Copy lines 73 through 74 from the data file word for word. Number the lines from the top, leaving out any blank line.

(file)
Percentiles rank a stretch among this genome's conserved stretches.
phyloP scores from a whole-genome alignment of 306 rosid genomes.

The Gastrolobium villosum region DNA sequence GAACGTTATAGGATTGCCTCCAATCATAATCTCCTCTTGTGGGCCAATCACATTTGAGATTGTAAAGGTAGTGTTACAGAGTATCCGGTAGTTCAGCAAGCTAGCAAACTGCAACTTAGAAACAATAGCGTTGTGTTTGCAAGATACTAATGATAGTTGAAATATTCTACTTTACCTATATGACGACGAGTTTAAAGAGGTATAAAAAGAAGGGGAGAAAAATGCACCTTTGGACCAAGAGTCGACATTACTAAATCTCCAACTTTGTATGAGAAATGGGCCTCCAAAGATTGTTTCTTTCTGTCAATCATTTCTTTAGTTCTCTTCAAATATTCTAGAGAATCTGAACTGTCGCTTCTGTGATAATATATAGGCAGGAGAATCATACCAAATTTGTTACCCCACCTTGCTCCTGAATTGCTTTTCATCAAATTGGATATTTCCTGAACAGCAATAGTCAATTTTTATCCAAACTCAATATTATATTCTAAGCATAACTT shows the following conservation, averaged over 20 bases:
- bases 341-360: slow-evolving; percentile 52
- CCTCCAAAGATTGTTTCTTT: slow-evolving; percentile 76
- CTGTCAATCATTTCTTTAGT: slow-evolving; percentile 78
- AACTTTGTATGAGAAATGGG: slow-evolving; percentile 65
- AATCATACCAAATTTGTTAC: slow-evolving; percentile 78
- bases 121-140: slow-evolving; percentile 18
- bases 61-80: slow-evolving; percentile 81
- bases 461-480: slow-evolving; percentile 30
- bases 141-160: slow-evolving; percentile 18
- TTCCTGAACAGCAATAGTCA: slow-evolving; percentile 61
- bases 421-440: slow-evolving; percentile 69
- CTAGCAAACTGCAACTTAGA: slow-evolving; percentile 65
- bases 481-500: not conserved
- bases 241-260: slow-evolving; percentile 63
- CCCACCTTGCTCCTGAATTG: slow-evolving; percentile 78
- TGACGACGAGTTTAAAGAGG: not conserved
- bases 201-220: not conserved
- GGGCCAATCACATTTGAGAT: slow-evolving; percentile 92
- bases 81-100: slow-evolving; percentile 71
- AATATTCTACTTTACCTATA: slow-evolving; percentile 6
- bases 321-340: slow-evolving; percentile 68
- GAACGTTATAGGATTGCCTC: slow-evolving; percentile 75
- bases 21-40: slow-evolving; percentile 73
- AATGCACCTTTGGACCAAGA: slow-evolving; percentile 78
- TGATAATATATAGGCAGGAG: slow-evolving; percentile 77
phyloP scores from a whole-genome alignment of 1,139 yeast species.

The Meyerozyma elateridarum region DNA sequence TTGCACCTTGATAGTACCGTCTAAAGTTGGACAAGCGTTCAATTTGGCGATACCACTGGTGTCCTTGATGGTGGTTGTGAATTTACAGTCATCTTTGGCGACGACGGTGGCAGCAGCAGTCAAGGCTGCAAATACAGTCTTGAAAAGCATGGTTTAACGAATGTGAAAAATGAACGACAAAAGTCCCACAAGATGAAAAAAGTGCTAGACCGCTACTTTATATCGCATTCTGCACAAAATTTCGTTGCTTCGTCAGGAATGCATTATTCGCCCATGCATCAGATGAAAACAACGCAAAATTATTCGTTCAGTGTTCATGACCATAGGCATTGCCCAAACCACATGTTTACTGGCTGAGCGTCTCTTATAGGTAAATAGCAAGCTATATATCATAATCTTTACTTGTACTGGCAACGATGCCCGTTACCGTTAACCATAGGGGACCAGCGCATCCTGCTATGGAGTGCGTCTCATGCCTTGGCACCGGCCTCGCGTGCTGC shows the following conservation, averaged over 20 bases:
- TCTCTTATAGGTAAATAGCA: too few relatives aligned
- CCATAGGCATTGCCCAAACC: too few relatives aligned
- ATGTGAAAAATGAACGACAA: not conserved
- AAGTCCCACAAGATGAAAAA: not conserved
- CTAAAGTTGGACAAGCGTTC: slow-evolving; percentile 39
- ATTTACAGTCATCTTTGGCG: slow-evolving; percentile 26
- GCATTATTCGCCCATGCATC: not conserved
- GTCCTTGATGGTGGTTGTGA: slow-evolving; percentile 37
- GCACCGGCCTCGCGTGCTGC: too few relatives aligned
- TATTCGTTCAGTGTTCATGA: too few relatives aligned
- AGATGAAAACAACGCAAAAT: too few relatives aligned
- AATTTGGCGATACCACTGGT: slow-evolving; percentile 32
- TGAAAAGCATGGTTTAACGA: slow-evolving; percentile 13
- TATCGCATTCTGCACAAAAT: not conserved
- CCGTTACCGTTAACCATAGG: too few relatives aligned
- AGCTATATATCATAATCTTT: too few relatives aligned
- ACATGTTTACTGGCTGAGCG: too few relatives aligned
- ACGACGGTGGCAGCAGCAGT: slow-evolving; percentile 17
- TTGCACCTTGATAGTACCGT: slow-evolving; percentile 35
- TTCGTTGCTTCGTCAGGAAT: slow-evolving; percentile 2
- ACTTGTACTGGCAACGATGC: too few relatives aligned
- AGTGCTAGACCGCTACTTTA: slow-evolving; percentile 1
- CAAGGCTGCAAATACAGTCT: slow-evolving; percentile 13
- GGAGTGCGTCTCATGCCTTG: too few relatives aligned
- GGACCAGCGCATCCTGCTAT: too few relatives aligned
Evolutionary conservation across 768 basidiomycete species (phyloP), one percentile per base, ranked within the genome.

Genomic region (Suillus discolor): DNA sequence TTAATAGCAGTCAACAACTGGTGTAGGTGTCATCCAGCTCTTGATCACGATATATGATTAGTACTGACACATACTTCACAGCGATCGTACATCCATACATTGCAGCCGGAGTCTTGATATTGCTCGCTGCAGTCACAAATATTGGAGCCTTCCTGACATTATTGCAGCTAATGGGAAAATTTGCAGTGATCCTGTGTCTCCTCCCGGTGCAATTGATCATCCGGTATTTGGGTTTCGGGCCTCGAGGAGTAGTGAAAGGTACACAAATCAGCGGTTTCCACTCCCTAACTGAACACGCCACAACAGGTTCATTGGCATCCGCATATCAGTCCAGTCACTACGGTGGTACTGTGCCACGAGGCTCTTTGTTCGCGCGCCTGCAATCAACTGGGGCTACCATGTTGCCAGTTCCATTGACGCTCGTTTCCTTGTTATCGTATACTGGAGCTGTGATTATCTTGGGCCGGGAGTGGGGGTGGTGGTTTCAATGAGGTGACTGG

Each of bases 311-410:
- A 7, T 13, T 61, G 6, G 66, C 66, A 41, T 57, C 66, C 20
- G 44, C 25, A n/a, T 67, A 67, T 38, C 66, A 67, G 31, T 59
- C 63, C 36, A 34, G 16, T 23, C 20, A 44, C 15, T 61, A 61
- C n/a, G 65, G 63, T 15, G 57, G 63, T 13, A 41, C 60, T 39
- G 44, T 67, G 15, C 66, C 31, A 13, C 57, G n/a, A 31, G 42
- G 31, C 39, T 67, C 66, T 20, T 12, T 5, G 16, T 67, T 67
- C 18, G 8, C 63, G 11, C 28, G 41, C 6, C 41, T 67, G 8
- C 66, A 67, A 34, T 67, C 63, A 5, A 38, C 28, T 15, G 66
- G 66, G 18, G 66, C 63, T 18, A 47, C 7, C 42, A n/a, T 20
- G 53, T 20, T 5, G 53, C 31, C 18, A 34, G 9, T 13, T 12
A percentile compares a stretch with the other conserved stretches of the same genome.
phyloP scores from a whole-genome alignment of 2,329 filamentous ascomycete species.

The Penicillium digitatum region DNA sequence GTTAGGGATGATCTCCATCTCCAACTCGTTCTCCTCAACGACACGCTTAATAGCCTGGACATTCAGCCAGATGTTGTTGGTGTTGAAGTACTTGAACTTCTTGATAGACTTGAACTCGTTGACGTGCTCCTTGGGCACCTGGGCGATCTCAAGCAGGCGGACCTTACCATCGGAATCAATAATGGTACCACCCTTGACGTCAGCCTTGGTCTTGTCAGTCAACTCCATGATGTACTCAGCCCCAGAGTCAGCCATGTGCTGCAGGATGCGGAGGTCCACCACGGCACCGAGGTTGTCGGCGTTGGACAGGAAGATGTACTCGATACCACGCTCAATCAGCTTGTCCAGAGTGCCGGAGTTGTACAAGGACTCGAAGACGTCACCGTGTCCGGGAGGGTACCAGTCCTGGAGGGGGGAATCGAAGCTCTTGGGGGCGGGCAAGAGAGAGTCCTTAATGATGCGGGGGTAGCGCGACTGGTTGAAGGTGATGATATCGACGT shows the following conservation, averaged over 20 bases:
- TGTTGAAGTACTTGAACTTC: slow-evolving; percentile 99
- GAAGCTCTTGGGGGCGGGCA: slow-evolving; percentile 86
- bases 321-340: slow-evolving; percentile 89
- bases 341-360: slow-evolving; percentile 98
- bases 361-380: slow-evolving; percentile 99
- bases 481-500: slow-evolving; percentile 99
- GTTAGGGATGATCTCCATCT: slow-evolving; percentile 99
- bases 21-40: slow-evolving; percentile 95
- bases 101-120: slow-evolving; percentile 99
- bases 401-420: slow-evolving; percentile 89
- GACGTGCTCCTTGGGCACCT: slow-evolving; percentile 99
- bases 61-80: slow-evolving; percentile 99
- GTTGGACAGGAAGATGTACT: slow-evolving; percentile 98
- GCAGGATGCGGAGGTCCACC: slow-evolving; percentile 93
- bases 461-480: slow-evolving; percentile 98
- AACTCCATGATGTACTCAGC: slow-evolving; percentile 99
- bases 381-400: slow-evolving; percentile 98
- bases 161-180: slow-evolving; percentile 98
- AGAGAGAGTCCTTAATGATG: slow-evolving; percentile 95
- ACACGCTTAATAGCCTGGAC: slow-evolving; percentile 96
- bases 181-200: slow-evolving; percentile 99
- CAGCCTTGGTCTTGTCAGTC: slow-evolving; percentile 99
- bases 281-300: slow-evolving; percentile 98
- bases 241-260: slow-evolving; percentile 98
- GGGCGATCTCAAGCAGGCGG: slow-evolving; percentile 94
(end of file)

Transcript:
- GAAGCTCTTGGGGGCGGGCA: slow-evolving; percentile 86
- bases 321-340: slow-evolving; percentile 89